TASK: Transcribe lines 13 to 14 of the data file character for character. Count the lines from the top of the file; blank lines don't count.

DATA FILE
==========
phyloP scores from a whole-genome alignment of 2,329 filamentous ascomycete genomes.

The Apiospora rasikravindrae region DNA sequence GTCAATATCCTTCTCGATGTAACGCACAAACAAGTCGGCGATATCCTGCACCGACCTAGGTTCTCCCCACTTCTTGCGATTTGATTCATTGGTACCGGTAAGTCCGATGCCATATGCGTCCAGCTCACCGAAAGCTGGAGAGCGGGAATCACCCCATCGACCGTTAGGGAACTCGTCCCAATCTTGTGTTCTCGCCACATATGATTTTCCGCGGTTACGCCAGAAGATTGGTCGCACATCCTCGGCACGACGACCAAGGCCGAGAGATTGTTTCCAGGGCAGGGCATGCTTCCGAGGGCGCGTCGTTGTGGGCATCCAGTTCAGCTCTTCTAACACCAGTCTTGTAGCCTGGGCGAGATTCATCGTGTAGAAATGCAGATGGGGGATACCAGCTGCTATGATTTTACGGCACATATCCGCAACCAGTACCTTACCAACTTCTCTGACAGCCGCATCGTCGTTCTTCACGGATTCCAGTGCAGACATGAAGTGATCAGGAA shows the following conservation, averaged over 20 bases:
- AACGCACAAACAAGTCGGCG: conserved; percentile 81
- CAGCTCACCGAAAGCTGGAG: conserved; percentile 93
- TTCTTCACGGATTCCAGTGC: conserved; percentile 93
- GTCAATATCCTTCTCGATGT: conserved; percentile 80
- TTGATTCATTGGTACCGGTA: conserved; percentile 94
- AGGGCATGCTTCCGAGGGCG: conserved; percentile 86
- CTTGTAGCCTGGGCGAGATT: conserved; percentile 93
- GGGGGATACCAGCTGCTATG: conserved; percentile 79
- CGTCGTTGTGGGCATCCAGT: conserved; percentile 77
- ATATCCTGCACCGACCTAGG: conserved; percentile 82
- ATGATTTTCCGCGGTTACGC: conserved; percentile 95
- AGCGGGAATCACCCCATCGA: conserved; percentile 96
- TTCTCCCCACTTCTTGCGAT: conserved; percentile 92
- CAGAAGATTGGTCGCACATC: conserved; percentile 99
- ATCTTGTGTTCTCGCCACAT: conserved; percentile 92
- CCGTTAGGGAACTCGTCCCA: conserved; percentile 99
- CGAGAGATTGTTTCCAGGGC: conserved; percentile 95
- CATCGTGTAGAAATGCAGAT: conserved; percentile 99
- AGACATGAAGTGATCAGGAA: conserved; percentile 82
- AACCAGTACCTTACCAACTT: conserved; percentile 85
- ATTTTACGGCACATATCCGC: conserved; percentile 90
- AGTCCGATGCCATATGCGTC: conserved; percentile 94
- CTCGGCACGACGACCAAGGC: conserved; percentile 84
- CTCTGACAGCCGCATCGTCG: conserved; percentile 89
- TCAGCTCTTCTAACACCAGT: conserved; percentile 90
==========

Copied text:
- ATGATTTTCCGCGGTTACGC: conserved; percentile 95
- AGCGGGAATCACCCCATCGA: conserved; percentile 96